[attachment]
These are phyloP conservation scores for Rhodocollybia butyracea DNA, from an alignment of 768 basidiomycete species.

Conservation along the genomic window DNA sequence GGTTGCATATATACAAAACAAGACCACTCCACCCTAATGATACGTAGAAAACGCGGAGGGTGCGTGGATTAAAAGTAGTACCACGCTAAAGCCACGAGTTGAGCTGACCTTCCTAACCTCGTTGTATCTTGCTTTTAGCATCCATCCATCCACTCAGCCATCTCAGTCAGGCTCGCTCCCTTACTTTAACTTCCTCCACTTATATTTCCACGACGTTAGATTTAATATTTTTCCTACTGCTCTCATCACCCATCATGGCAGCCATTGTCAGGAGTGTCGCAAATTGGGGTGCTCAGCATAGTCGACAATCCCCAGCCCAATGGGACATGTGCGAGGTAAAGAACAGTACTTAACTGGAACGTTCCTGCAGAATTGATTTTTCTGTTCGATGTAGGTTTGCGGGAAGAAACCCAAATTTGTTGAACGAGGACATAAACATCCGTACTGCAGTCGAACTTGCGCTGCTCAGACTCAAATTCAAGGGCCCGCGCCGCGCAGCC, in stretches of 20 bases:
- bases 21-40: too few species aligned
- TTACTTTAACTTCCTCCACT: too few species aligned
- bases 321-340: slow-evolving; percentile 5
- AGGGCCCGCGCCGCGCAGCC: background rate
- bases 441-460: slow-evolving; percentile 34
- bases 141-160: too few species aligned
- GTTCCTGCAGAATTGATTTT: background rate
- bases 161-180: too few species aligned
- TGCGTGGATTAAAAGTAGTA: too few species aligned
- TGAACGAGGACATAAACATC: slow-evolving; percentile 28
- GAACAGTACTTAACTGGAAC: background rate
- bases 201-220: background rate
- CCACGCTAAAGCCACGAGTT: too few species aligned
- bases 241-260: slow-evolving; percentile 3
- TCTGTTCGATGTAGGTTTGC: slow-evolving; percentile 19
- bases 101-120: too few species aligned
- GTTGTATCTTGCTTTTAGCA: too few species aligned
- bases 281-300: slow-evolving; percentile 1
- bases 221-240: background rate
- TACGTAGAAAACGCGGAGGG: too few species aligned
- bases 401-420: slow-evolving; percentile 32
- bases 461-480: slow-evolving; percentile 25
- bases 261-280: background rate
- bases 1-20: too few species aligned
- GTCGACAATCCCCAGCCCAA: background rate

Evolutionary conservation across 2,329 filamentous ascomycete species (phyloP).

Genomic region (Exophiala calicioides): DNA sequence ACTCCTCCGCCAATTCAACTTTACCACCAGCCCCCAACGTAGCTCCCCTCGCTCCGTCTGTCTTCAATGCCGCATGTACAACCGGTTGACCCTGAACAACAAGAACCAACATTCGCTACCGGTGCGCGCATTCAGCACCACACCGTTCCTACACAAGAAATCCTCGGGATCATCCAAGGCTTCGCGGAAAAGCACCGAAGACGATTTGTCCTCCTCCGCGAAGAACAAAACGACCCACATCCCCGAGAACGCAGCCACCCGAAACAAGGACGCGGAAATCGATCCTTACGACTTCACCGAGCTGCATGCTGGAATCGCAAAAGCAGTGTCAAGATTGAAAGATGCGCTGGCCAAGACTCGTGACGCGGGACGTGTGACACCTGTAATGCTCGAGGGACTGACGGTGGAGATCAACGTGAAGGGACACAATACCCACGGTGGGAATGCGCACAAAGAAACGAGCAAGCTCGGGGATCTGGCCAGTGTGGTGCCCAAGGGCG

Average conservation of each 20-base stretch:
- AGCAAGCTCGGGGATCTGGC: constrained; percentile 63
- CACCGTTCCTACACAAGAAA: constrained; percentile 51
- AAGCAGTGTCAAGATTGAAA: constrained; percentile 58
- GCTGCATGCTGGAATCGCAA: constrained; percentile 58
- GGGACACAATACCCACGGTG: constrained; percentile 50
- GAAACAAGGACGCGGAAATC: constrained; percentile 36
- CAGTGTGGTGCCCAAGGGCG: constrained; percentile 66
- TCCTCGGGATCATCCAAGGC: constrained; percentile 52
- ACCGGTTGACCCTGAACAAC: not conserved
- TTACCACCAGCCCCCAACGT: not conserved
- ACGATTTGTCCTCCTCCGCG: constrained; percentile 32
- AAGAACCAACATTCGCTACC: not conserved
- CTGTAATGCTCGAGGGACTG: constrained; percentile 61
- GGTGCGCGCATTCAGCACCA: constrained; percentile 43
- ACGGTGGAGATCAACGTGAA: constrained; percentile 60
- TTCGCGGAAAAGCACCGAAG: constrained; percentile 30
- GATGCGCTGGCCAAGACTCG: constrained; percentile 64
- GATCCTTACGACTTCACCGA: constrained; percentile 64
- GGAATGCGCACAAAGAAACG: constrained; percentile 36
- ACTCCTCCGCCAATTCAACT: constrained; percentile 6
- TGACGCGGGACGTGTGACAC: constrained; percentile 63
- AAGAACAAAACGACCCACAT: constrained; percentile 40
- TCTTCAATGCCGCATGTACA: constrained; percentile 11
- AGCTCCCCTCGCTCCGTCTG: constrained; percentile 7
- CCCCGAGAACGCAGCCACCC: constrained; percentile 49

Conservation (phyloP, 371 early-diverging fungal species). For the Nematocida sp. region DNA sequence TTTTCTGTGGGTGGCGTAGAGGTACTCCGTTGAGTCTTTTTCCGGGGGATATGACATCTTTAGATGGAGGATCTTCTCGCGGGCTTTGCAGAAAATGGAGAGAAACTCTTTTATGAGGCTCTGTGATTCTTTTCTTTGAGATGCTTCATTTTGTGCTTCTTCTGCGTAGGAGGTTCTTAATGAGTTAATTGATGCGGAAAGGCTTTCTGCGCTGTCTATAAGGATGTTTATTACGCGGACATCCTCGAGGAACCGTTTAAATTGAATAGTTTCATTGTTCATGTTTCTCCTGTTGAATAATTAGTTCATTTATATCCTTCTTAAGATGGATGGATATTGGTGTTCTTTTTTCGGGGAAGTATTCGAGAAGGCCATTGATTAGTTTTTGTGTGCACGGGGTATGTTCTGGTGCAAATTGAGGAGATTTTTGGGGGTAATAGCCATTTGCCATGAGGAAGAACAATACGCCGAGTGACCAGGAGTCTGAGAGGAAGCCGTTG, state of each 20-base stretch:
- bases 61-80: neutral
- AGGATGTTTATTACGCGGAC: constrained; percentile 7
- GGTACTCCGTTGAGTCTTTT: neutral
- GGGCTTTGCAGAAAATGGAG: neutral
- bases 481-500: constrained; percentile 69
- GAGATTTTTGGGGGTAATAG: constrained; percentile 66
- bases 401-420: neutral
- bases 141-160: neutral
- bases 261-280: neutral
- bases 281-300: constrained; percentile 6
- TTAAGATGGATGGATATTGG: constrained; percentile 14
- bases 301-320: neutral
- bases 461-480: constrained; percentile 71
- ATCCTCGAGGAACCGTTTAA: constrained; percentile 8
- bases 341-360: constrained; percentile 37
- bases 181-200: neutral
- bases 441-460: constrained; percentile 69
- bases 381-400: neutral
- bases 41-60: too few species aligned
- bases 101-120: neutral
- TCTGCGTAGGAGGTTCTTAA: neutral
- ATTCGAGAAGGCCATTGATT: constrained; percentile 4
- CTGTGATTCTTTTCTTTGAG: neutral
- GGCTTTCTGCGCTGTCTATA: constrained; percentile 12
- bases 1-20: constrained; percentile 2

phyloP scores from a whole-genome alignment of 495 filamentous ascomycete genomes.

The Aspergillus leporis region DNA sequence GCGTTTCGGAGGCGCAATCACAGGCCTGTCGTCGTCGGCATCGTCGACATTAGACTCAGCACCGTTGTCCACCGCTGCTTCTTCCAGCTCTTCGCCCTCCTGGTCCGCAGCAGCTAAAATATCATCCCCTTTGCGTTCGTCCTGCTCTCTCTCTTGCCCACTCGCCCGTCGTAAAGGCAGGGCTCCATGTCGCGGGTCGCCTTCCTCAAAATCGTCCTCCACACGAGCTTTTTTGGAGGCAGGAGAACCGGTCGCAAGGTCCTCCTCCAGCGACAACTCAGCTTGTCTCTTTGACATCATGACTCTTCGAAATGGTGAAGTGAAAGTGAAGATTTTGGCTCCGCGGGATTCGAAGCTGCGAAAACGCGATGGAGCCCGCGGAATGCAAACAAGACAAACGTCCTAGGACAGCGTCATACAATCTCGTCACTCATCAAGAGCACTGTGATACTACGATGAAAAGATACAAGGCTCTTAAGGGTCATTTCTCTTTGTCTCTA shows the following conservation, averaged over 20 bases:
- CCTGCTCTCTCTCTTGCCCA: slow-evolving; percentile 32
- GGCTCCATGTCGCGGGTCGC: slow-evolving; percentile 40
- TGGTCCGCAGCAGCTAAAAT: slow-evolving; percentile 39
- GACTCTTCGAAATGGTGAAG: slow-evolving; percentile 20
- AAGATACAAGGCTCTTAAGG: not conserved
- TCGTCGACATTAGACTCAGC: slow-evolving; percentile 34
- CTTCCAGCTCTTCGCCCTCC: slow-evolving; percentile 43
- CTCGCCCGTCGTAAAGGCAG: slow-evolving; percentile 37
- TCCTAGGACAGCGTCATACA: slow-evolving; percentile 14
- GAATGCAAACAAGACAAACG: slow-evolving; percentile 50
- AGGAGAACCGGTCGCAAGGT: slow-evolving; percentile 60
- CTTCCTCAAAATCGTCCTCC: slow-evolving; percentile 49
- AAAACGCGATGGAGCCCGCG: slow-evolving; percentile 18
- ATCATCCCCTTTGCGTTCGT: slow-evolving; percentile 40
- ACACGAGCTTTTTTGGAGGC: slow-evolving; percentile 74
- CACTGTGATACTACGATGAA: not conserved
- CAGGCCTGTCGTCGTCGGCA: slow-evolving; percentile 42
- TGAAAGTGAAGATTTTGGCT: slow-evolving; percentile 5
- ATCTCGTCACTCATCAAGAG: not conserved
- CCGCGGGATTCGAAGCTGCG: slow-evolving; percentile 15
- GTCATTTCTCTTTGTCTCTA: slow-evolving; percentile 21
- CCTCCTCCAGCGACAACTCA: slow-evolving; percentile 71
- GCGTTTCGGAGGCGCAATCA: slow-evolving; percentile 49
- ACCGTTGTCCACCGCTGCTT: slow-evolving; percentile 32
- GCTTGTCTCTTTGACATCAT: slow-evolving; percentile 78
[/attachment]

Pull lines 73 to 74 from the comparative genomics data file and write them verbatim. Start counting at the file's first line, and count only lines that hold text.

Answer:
- bases 441-460: constrained; percentile 69
- bases 381-400: neutral